Note: At the moment, the advanced features of EABA v2 run slow on Android and we recommend you only try these features with the quickstart or the separate record sheets (which you can test out at the free stuff link). We have also been informed that some of the advanced features may not run properly on an iPad 1.
EABA v2 is about 300 pages long, of which 100 pages are the core rules (everything you need for basic campaigning) and the other 200 are for all practical purposes "free supplements" (power creation, advanced combat rules, vehicle design, etc.). EABA v2 is with the exception of power creation and vehicle rules, compatible with all EABA v1 supplements. Even then, all the stats are the same, it is just the way you get to them that has changed. The EABA v1catalog of gameworlds will be re-issued with more content and updated rules as fast as we can manage to get it done.
Character creation is point-based, with separate pools of points for attributes, skills, and if used in a gameworld, powers. Players can take on traits that cost or grant points, like Enemies, Unusual Background, Larger than Life or many others. There are six attributes, each of which can do multiple things, depending on the level of detail you want for a campaign. For instance, Will is normally willpower and determination, but can also be used to represent charisma and force of personality. If you use the optional abilities on an attribute, you can have a Forte or Weakness in certain aspects of it. So, you might have a bonus to your Awareness for your mad scientist, but a penalty on the aspect of Awareness that covers perception because he is also near-sighted. Or, you might have a high Health, but be lame and take a penalty on Health for determining how fast you can run.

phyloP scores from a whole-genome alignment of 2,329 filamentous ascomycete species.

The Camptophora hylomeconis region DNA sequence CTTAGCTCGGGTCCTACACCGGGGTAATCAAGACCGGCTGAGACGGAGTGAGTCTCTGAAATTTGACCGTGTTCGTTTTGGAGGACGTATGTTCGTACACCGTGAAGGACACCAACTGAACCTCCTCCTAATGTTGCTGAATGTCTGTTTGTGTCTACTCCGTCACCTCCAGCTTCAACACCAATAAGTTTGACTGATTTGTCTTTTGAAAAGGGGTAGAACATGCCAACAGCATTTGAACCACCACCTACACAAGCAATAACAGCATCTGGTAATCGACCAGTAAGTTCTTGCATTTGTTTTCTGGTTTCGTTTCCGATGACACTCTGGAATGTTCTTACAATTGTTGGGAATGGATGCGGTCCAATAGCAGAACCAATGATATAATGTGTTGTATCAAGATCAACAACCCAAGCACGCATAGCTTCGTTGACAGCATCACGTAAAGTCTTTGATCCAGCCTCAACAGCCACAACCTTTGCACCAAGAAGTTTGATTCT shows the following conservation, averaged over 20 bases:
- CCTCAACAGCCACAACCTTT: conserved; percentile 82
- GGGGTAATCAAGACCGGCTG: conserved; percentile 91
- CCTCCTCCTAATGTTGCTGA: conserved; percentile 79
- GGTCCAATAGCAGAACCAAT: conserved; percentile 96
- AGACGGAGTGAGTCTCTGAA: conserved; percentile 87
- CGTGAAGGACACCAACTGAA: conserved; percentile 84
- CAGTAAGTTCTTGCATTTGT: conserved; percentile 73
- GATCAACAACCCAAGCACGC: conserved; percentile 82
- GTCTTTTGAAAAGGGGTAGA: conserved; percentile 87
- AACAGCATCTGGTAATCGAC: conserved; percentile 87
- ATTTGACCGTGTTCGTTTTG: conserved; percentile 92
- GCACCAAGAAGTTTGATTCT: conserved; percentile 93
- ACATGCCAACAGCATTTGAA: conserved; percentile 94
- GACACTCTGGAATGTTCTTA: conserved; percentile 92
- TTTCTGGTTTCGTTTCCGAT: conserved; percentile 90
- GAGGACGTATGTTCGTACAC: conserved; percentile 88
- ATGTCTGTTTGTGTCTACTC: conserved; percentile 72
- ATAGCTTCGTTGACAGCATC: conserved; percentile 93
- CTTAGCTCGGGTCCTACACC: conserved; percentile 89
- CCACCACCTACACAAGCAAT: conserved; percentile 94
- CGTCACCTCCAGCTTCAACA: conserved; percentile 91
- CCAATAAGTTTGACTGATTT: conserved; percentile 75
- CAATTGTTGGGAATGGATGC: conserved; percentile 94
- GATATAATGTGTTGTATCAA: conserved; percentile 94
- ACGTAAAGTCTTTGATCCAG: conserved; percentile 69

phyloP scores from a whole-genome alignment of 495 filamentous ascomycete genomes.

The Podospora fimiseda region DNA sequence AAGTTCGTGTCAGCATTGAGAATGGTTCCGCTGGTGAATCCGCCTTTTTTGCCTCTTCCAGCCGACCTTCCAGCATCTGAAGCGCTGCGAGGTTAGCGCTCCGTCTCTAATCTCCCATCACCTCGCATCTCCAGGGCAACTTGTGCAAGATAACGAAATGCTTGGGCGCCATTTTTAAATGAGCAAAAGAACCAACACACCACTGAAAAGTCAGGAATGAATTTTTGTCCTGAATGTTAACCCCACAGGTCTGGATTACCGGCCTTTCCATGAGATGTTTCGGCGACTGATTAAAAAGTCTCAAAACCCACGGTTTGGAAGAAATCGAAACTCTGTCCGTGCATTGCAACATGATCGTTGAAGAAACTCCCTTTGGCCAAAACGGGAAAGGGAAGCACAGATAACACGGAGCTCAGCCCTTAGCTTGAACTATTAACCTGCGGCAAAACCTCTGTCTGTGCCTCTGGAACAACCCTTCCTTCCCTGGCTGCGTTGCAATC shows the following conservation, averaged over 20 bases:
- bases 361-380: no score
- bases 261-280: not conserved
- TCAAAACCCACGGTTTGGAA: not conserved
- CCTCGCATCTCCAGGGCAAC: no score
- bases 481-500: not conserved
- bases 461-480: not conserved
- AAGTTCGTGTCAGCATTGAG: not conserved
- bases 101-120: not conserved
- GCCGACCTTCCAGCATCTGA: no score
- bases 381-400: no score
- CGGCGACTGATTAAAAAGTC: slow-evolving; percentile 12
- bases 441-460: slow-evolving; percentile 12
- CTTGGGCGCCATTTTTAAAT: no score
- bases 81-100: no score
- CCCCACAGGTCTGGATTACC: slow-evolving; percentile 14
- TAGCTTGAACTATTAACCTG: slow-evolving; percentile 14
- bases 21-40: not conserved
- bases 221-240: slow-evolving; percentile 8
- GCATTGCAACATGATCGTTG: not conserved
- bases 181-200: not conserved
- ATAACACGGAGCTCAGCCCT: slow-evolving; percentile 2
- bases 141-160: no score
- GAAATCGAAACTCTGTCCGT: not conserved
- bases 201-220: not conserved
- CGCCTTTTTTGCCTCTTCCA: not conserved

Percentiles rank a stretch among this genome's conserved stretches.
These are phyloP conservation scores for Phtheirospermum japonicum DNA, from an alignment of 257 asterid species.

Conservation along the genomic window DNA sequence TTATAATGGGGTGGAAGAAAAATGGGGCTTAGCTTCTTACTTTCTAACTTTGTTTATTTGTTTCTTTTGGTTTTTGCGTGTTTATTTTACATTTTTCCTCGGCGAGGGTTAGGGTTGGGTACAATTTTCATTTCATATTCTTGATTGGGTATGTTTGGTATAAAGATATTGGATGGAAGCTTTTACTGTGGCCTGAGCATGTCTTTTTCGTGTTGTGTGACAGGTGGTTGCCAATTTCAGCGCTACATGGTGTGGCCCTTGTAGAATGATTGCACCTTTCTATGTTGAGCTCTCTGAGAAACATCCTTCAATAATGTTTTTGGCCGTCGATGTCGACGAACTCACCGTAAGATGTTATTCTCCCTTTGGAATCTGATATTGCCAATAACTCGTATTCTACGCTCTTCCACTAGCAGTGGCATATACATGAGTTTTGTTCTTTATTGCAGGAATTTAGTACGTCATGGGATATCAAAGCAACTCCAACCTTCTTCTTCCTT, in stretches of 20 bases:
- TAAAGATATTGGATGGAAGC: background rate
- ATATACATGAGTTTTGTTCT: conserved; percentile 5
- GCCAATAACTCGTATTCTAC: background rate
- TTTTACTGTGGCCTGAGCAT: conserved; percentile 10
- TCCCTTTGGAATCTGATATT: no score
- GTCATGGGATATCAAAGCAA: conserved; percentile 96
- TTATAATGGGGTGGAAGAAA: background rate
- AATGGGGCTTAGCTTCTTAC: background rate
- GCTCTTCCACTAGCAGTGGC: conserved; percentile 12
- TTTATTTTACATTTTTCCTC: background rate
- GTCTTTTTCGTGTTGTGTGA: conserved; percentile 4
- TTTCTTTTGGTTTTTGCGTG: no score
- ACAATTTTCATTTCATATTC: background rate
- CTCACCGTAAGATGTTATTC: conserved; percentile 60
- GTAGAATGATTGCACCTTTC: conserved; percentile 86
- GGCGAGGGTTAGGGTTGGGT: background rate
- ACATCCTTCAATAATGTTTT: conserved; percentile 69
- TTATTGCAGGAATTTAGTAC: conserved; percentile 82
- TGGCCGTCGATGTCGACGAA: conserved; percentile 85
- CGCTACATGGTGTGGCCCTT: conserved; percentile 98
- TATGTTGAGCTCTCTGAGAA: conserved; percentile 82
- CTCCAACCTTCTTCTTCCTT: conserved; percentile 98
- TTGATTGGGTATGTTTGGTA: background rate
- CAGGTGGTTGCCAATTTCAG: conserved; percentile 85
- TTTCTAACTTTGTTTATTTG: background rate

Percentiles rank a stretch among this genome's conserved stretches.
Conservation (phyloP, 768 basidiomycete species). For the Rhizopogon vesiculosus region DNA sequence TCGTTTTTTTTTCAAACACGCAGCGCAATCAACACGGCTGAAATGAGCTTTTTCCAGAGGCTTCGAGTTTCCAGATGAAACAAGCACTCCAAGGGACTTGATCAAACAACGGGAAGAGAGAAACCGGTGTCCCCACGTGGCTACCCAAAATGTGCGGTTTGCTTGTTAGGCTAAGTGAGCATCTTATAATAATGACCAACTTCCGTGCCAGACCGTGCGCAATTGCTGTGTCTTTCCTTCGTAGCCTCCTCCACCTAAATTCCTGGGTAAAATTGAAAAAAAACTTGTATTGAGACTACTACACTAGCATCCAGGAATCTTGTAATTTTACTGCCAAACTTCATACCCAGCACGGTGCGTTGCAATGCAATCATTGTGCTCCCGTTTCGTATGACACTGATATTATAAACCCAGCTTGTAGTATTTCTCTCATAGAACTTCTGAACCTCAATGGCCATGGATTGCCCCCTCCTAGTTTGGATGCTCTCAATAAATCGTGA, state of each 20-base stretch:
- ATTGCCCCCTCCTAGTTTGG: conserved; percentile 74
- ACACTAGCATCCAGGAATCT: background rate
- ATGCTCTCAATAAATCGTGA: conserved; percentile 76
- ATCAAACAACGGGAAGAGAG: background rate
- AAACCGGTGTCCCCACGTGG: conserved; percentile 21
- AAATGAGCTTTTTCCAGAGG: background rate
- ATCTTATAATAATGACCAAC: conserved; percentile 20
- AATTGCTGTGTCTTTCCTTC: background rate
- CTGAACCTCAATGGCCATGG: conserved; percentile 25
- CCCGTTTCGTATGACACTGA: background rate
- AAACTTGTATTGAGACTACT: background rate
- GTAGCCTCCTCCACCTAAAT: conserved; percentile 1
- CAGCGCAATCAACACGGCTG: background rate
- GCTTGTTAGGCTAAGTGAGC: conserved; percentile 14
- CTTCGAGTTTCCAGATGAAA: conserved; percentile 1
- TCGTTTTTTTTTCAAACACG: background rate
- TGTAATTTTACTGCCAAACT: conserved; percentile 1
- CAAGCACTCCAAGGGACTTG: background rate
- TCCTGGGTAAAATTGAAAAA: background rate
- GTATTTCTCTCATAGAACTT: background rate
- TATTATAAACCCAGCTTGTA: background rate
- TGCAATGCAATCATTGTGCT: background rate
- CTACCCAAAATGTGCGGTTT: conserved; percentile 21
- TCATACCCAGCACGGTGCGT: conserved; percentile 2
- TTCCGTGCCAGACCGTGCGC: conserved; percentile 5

Skills are based on a particular attribute or sub-attribute and simply give you a bonus to the attribute roll when doing that task. Shooting is an Agility task, so if you had an Agility roll of 2d+2 and a +1d in using rifles, you would roll 3d+2. Many times, you can attempt to do something even without a skill, but you take a -1d penalty. So, if you had an Agility roll of 2d+2 but no skill with rifles, you would fire one with a roll of 1d+2.
Powers, if available, are constructed from sets of modifiers. The gamemaster can simply provide a list, or players can construct them from scratch. The level of effect you get is based on the type of modifiers, and you can mix and match to meet a particular need or the built-in nature of a specific gameworld. So, if all magic requires that you wave a wand and chant mystic syllables, then all powers have the modifiers "requires a focus", "requires gestures", "requires speech". Mundane gadgets are merely a subset of power design, so the power system can create a laser rifle as easily as it could create a wand of fireballs.